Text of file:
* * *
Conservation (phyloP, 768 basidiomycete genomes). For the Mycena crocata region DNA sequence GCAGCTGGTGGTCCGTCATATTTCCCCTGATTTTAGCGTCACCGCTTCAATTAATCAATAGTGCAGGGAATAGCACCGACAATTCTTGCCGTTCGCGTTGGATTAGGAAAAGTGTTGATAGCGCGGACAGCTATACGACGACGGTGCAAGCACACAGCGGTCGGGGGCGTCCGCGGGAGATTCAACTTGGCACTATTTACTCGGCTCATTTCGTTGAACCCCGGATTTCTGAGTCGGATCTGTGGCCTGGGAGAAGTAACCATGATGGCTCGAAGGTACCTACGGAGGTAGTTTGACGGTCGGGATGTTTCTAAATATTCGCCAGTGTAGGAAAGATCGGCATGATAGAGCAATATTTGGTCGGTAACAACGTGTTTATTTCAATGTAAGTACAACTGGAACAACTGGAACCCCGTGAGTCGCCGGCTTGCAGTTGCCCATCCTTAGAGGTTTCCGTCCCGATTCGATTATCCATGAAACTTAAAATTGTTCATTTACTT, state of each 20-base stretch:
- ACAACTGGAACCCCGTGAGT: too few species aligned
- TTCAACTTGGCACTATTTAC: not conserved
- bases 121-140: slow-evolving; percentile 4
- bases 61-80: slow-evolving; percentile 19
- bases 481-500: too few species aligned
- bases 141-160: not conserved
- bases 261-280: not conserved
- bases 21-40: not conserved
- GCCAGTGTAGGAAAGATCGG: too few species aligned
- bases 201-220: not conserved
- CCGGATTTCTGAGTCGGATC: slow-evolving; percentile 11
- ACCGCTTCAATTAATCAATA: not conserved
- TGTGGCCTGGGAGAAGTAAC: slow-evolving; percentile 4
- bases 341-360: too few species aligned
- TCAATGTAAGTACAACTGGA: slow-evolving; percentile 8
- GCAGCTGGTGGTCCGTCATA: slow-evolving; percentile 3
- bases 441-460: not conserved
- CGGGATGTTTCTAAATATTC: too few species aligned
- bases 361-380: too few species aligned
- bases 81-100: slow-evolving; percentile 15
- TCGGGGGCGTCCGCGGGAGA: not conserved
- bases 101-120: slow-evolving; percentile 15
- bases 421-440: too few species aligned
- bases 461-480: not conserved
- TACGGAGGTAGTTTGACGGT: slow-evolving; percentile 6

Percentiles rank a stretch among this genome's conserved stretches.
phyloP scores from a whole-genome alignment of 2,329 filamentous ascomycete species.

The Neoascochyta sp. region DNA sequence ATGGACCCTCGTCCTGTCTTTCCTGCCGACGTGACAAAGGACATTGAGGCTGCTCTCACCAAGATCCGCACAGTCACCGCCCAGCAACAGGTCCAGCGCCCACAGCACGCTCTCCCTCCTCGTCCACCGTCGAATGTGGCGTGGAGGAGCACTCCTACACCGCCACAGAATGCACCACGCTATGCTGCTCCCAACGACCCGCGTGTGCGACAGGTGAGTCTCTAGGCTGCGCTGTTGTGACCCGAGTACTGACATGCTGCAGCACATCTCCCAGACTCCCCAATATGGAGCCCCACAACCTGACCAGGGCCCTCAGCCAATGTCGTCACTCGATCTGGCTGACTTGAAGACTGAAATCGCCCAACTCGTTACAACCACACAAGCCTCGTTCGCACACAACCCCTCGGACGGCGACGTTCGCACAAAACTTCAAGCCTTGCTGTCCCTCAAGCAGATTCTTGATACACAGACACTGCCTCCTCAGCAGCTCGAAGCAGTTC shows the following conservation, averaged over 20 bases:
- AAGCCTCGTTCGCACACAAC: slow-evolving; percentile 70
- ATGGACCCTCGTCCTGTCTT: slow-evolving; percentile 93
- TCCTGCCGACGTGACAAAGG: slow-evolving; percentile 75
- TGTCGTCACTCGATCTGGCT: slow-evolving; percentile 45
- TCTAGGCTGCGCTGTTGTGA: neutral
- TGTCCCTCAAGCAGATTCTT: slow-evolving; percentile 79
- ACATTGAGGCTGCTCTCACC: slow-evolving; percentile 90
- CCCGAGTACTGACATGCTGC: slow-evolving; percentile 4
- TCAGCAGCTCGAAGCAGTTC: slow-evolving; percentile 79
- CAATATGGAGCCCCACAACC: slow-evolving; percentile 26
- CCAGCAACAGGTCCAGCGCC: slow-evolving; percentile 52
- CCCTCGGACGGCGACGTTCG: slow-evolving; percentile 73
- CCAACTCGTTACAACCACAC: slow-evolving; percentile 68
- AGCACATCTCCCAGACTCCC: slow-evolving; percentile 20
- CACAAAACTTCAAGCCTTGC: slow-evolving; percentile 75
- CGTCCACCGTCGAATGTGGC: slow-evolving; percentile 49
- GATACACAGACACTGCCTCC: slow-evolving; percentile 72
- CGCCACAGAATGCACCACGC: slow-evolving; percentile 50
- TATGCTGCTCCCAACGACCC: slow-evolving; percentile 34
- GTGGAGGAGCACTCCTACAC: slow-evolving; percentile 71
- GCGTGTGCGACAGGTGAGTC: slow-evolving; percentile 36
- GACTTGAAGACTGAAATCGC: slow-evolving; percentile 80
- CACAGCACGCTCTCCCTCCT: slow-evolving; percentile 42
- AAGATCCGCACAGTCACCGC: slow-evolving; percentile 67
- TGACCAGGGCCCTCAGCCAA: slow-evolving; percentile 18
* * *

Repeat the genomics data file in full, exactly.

Conservation (phyloP, 768 basidiomycete genomes). For the Mycena crocata region DNA sequence GCAGCTGGTGGTCCGTCATATTTCCCCTGATTTTAGCGTCACCGCTTCAATTAATCAATAGTGCAGGGAATAGCACCGACAATTCTTGCCGTTCGCGTTGGATTAGGAAAAGTGTTGATAGCGCGGACAGCTATACGACGACGGTGCAAGCACACAGCGGTCGGGGGCGTCCGCGGGAGATTCAACTTGGCACTATTTACTCGGCTCATTTCGTTGAACCCCGGATTTCTGAGTCGGATCTGTGGCCTGGGAGAAGTAACCATGATGGCTCGAAGGTACCTACGGAGGTAGTTTGACGGTCGGGATGTTTCTAAATATTCGCCAGTGTAGGAAAGATCGGCATGATAGAGCAATATTTGGTCGGTAACAACGTGTTTATTTCAATGTAAGTACAACTGGAACAACTGGAACCCCGTGAGTCGCCGGCTTGCAGTTGCCCATCCTTAGAGGTTTCCGTCCCGATTCGATTATCCATGAAACTTAAAATTGTTCATTTACTT, state of each 20-base stretch:
- ACAACTGGAACCCCGTGAGT: too few species aligned
- TTCAACTTGGCACTATTTAC: not conserved
- bases 121-140: slow-evolving; percentile 4
- bases 61-80: slow-evolving; percentile 19
- bases 481-500: too few species aligned
- bases 141-160: not conserved
- bases 261-280: not conserved
- bases 21-40: not conserved
- GCCAGTGTAGGAAAGATCGG: too few species aligned
- bases 201-220: not conserved
- CCGGATTTCTGAGTCGGATC: slow-evolving; percentile 11
- ACCGCTTCAATTAATCAATA: not conserved
- TGTGGCCTGGGAGAAGTAAC: slow-evolving; percentile 4
- bases 341-360: too few species aligned
- TCAATGTAAGTACAACTGGA: slow-evolving; percentile 8
- GCAGCTGGTGGTCCGTCATA: slow-evolving; percentile 3
- bases 441-460: not conserved
- CGGGATGTTTCTAAATATTC: too few species aligned
- bases 361-380: too few species aligned
- bases 81-100: slow-evolving; percentile 15
- TCGGGGGCGTCCGCGGGAGA: not conserved
- bases 101-120: slow-evolving; percentile 15
- bases 421-440: too few species aligned
- bases 461-480: not conserved
- TACGGAGGTAGTTTGACGGT: slow-evolving; percentile 6

Percentiles rank a stretch among this genome's conserved stretches.
phyloP scores from a whole-genome alignment of 2,329 filamentous ascomycete species.

The Neoascochyta sp. region DNA sequence ATGGACCCTCGTCCTGTCTTTCCTGCCGACGTGACAAAGGACATTGAGGCTGCTCTCACCAAGATCCGCACAGTCACCGCCCAGCAACAGGTCCAGCGCCCACAGCACGCTCTCCCTCCTCGTCCACCGTCGAATGTGGCGTGGAGGAGCACTCCTACACCGCCACAGAATGCACCACGCTATGCTGCTCCCAACGACCCGCGTGTGCGACAGGTGAGTCTCTAGGCTGCGCTGTTGTGACCCGAGTACTGACATGCTGCAGCACATCTCCCAGACTCCCCAATATGGAGCCCCACAACCTGACCAGGGCCCTCAGCCAATGTCGTCACTCGATCTGGCTGACTTGAAGACTGAAATCGCCCAACTCGTTACAACCACACAAGCCTCGTTCGCACACAACCCCTCGGACGGCGACGTTCGCACAAAACTTCAAGCCTTGCTGTCCCTCAAGCAGATTCTTGATACACAGACACTGCCTCCTCAGCAGCTCGAAGCAGTTC shows the following conservation, averaged over 20 bases:
- AAGCCTCGTTCGCACACAAC: slow-evolving; percentile 70
- ATGGACCCTCGTCCTGTCTT: slow-evolving; percentile 93
- TCCTGCCGACGTGACAAAGG: slow-evolving; percentile 75
- TGTCGTCACTCGATCTGGCT: slow-evolving; percentile 45
- TCTAGGCTGCGCTGTTGTGA: neutral
- TGTCCCTCAAGCAGATTCTT: slow-evolving; percentile 79
- ACATTGAGGCTGCTCTCACC: slow-evolving; percentile 90
- CCCGAGTACTGACATGCTGC: slow-evolving; percentile 4
- TCAGCAGCTCGAAGCAGTTC: slow-evolving; percentile 79
- CAATATGGAGCCCCACAACC: slow-evolving; percentile 26
- CCAGCAACAGGTCCAGCGCC: slow-evolving; percentile 52
- CCCTCGGACGGCGACGTTCG: slow-evolving; percentile 73
- CCAACTCGTTACAACCACAC: slow-evolving; percentile 68
- AGCACATCTCCCAGACTCCC: slow-evolving; percentile 20
- CACAAAACTTCAAGCCTTGC: slow-evolving; percentile 75
- CGTCCACCGTCGAATGTGGC: slow-evolving; percentile 49
- GATACACAGACACTGCCTCC: slow-evolving; percentile 72
- CGCCACAGAATGCACCACGC: slow-evolving; percentile 50
- TATGCTGCTCCCAACGACCC: slow-evolving; percentile 34
- GTGGAGGAGCACTCCTACAC: slow-evolving; percentile 71
- GCGTGTGCGACAGGTGAGTC: slow-evolving; percentile 36
- GACTTGAAGACTGAAATCGC: slow-evolving; percentile 80
- CACAGCACGCTCTCCCTCCT: slow-evolving; percentile 42
- AAGATCCGCACAGTCACCGC: slow-evolving; percentile 67
- TGACCAGGGCCCTCAGCCAA: slow-evolving; percentile 18